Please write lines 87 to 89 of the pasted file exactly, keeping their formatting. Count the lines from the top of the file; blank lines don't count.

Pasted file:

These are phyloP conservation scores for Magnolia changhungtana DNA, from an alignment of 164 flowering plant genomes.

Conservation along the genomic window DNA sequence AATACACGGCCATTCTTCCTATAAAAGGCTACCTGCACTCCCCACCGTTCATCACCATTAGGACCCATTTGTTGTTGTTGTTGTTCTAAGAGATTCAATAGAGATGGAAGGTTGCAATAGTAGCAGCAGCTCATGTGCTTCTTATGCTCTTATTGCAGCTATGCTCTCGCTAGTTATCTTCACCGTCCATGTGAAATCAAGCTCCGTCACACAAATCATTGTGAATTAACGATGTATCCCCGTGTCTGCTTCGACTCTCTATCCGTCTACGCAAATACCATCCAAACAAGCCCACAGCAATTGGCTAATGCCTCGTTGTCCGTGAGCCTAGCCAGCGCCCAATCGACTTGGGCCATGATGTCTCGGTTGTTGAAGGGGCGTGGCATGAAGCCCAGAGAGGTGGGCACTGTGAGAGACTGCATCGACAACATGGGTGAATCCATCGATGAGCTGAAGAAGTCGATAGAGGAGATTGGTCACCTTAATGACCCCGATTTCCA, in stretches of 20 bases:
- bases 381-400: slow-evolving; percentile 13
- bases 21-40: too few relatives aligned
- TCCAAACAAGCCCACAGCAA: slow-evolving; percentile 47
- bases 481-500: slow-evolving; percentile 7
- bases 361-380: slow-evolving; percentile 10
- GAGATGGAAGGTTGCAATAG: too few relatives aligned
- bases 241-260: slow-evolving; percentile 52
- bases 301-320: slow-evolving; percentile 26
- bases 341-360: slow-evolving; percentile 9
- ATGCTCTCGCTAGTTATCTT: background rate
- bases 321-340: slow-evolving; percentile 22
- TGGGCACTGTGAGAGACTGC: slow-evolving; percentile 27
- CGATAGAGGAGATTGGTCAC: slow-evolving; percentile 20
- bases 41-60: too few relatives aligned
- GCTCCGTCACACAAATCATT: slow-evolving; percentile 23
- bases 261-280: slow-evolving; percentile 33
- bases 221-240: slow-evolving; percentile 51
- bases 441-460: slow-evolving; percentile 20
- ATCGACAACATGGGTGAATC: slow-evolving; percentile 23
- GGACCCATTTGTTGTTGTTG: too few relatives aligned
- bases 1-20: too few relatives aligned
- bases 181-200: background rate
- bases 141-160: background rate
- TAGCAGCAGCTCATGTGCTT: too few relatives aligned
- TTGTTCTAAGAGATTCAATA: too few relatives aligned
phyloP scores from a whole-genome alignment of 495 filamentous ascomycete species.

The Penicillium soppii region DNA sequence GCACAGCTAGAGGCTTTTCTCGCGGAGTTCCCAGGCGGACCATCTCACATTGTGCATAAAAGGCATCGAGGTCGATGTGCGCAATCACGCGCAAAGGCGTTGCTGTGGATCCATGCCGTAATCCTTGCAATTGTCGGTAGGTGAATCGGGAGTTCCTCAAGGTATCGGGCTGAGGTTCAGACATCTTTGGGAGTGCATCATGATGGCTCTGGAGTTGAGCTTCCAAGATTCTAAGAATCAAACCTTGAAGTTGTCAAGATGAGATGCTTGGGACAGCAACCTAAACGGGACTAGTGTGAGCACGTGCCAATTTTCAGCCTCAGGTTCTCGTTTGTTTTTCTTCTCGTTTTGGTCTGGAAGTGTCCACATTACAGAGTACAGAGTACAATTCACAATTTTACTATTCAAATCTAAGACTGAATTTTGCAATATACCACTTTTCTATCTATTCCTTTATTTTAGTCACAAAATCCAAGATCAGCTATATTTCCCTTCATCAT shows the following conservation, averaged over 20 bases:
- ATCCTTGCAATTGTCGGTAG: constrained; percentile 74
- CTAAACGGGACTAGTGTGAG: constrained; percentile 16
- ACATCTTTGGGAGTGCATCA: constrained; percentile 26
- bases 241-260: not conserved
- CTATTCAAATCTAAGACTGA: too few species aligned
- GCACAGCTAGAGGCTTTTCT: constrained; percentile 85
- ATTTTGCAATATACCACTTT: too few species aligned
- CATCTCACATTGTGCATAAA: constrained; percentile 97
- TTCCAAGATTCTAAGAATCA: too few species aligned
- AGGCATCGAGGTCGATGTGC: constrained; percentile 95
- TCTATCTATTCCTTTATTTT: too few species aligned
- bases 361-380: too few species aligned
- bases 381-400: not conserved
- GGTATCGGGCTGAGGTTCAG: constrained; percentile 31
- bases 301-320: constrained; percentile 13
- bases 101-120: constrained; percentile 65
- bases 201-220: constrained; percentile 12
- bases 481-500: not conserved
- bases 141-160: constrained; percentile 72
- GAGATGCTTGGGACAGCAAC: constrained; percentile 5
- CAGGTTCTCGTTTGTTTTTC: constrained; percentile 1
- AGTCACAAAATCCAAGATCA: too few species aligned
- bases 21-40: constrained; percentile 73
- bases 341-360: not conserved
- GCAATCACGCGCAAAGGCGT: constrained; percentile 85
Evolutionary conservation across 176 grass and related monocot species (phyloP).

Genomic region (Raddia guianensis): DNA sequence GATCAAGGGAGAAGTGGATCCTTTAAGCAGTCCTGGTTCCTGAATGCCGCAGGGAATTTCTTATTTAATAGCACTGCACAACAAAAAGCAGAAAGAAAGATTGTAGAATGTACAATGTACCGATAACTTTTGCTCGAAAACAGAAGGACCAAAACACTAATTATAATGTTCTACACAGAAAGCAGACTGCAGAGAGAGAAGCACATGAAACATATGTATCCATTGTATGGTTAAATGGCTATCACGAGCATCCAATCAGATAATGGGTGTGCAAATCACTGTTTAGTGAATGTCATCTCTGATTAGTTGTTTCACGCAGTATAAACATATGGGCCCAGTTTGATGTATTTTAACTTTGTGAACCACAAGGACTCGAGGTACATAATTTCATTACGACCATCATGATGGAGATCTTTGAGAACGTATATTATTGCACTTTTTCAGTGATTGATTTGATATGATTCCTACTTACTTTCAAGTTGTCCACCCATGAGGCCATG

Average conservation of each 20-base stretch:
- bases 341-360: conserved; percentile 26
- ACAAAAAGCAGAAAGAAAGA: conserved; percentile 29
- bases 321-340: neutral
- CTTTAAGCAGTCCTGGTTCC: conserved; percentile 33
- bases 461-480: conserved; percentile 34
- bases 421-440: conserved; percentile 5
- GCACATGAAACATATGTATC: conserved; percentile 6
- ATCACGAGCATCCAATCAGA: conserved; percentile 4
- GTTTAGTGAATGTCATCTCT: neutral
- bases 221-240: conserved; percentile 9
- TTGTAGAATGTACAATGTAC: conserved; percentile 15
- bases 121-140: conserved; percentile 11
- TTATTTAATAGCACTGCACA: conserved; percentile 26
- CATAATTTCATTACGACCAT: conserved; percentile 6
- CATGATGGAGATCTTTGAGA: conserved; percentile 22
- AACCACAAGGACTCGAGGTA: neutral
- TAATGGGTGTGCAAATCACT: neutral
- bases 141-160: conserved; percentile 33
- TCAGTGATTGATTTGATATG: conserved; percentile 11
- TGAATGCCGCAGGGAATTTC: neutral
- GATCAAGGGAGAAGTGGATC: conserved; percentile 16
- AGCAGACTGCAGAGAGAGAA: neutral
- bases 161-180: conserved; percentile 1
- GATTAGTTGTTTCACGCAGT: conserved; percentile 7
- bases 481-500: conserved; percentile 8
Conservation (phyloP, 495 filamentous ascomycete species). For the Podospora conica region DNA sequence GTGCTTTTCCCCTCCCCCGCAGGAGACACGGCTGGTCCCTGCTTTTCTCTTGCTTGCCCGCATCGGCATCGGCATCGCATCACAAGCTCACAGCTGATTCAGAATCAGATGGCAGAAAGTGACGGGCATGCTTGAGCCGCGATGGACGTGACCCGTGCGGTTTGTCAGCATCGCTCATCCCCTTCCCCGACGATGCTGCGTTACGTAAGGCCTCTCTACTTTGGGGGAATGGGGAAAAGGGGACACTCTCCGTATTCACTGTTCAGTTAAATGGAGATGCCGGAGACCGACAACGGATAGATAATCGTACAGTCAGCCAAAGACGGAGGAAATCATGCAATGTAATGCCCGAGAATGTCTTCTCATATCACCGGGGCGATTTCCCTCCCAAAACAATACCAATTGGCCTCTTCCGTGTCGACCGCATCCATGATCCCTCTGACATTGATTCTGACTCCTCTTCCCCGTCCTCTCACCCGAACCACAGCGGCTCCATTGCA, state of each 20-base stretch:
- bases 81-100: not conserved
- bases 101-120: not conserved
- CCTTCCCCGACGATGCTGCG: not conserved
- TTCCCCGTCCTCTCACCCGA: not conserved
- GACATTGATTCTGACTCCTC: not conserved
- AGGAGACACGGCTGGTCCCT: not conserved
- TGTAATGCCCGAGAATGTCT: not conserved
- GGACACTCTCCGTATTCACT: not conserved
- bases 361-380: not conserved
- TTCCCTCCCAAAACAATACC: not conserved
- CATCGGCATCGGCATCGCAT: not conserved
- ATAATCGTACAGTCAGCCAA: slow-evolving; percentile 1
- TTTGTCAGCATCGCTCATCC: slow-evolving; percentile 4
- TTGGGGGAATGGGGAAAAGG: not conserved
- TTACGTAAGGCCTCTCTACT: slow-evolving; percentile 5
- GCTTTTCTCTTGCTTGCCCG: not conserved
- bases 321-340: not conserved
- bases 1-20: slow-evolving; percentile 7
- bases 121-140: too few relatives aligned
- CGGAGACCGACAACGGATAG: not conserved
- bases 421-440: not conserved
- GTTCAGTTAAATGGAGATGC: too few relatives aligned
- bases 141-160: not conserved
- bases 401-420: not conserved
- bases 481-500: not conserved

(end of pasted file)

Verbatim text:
- TTCCCCGTCCTCTCACCCGA: not conserved
- GACATTGATTCTGACTCCTC: not conserved
- AGGAGACACGGCTGGTCCCT: not conserved